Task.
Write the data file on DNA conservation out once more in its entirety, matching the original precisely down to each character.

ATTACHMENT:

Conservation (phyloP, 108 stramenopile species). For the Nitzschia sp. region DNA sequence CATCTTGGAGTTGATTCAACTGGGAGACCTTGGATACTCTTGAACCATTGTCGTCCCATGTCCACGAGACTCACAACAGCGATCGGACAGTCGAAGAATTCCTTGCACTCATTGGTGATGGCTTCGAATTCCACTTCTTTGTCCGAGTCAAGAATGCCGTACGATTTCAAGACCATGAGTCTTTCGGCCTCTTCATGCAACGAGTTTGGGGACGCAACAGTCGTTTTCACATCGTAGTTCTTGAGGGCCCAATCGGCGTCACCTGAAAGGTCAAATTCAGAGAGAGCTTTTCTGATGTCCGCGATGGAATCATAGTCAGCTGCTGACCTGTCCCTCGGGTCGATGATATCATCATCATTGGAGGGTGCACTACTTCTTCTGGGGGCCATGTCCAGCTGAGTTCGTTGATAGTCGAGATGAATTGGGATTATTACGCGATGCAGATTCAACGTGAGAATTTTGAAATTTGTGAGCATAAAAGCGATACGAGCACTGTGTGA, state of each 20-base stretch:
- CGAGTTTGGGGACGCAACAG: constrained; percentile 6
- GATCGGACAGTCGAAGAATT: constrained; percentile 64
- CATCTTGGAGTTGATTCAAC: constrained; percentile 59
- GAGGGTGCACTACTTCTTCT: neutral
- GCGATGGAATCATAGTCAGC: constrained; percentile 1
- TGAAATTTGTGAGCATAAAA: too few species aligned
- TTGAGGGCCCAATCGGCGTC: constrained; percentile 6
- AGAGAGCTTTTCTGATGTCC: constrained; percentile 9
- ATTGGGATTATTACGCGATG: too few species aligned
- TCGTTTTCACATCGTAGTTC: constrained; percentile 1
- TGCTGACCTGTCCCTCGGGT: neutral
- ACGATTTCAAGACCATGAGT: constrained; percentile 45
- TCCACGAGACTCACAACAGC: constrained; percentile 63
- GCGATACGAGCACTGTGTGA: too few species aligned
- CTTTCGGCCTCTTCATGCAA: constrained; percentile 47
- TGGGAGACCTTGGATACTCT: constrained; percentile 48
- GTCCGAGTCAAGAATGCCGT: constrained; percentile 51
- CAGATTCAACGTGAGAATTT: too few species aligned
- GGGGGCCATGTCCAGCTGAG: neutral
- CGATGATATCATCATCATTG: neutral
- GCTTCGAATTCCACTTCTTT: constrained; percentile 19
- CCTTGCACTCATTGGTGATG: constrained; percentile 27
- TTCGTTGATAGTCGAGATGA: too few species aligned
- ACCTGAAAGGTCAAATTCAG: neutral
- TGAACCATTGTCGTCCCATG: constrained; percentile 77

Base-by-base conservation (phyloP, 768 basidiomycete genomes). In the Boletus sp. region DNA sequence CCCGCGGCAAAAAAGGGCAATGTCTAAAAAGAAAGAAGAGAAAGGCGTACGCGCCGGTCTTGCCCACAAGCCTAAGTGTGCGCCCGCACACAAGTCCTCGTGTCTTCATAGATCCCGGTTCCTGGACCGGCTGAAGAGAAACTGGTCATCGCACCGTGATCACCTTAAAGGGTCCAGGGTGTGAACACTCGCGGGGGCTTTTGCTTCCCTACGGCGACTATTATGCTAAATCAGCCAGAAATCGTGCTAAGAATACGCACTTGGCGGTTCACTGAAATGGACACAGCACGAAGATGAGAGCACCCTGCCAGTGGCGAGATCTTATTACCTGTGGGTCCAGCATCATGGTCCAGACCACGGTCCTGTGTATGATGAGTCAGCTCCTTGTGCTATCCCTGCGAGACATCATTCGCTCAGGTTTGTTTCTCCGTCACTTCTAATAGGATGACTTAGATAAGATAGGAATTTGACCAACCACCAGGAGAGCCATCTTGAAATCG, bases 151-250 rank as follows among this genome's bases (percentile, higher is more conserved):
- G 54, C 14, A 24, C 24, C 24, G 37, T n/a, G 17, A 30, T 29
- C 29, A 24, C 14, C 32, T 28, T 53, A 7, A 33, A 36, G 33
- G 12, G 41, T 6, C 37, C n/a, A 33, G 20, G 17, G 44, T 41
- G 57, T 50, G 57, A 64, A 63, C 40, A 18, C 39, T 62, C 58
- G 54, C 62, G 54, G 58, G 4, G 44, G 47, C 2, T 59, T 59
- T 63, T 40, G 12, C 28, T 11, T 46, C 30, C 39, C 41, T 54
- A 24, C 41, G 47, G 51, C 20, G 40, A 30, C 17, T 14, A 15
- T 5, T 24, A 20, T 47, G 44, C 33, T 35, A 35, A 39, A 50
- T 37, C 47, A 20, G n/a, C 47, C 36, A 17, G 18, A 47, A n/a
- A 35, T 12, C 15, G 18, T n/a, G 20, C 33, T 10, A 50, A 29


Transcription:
Conservation (phyloP, 108 stramenopile species). For the Nitzschia sp. region DNA sequence CATCTTGGAGTTGATTCAACTGGGAGACCTTGGATACTCTTGAACCATTGTCGTCCCATGTCCACGAGACTCACAACAGCGATCGGACAGTCGAAGAATTCCTTGCACTCATTGGTGATGGCTTCGAATTCCACTTCTTTGTCCGAGTCAAGAATGCCGTACGATTTCAAGACCATGAGTCTTTCGGCCTCTTCATGCAACGAGTTTGGGGACGCAACAGTCGTTTTCACATCGTAGTTCTTGAGGGCCCAATCGGCGTCACCTGAAAGGTCAAATTCAGAGAGAGCTTTTCTGATGTCCGCGATGGAATCATAGTCAGCTGCTGACCTGTCCCTCGGGTCGATGATATCATCATCATTGGAGGGTGCACTACTTCTTCTGGGGGCCATGTCCAGCTGAGTTCGTTGATAGTCGAGATGAATTGGGATTATTACGCGATGCAGATTCAACGTGAGAATTTTGAAATTTGTGAGCATAAAAGCGATACGAGCACTGTGTGA, state of each 20-base stretch:
- CGAGTTTGGGGACGCAACAG: constrained; percentile 6
- GATCGGACAGTCGAAGAATT: constrained; percentile 64
- CATCTTGGAGTTGATTCAAC: constrained; percentile 59
- GAGGGTGCACTACTTCTTCT: neutral
- GCGATGGAATCATAGTCAGC: constrained; percentile 1
- TGAAATTTGTGAGCATAAAA: too few species aligned
- TTGAGGGCCCAATCGGCGTC: constrained; percentile 6
- AGAGAGCTTTTCTGATGTCC: constrained; percentile 9
- ATTGGGATTATTACGCGATG: too few species aligned
- TCGTTTTCACATCGTAGTTC: constrained; percentile 1
- TGCTGACCTGTCCCTCGGGT: neutral
- ACGATTTCAAGACCATGAGT: constrained; percentile 45
- TCCACGAGACTCACAACAGC: constrained; percentile 63
- GCGATACGAGCACTGTGTGA: too few species aligned
- CTTTCGGCCTCTTCATGCAA: constrained; percentile 47
- TGGGAGACCTTGGATACTCT: constrained; percentile 48
- GTCCGAGTCAAGAATGCCGT: constrained; percentile 51
- CAGATTCAACGTGAGAATTT: too few species aligned
- GGGGGCCATGTCCAGCTGAG: neutral
- CGATGATATCATCATCATTG: neutral
- GCTTCGAATTCCACTTCTTT: constrained; percentile 19
- CCTTGCACTCATTGGTGATG: constrained; percentile 27
- TTCGTTGATAGTCGAGATGA: too few species aligned
- ACCTGAAAGGTCAAATTCAG: neutral
- TGAACCATTGTCGTCCCATG: constrained; percentile 77

Base-by-base conservation (phyloP, 768 basidiomycete genomes). In the Boletus sp. region DNA sequence CCCGCGGCAAAAAAGGGCAATGTCTAAAAAGAAAGAAGAGAAAGGCGTACGCGCCGGTCTTGCCCACAAGCCTAAGTGTGCGCCCGCACACAAGTCCTCGTGTCTTCATAGATCCCGGTTCCTGGACCGGCTGAAGAGAAACTGGTCATCGCACCGTGATCACCTTAAAGGGTCCAGGGTGTGAACACTCGCGGGGGCTTTTGCTTCCCTACGGCGACTATTATGCTAAATCAGCCAGAAATCGTGCTAAGAATACGCACTTGGCGGTTCACTGAAATGGACACAGCACGAAGATGAGAGCACCCTGCCAGTGGCGAGATCTTATTACCTGTGGGTCCAGCATCATGGTCCAGACCACGGTCCTGTGTATGATGAGTCAGCTCCTTGTGCTATCCCTGCGAGACATCATTCGCTCAGGTTTGTTTCTCCGTCACTTCTAATAGGATGACTTAGATAAGATAGGAATTTGACCAACCACCAGGAGAGCCATCTTGAAATCG, bases 151-250 rank as follows among this genome's bases (percentile, higher is more conserved):
- G 54, C 14, A 24, C 24, C 24, G 37, T n/a, G 17, A 30, T 29
- C 29, A 24, C 14, C 32, T 28, T 53, A 7, A 33, A 36, G 33
- G 12, G 41, T 6, C 37, C n/a, A 33, G 20, G 17, G 44, T 41
- G 57, T 50, G 57, A 64, A 63, C 40, A 18, C 39, T 62, C 58
- G 54, C 62, G 54, G 58, G 4, G 44, G 47, C 2, T 59, T 59
- T 63, T 40, G 12, C 28, T 11, T 46, C 30, C 39, C 41, T 54
- A 24, C 41, G 47, G 51, C 20, G 40, A 30, C 17, T 14, A 15
- T 5, T 24, A 20, T 47, G 44, C 33, T 35, A 35, A 39, A 50
- T 37, C 47, A 20, G n/a, C 47, C 36, A 17, G 18, A 47, A n/a
- A 35, T 12, C 15, G 18, T n/a, G 20, C 33, T 10, A 50, A 29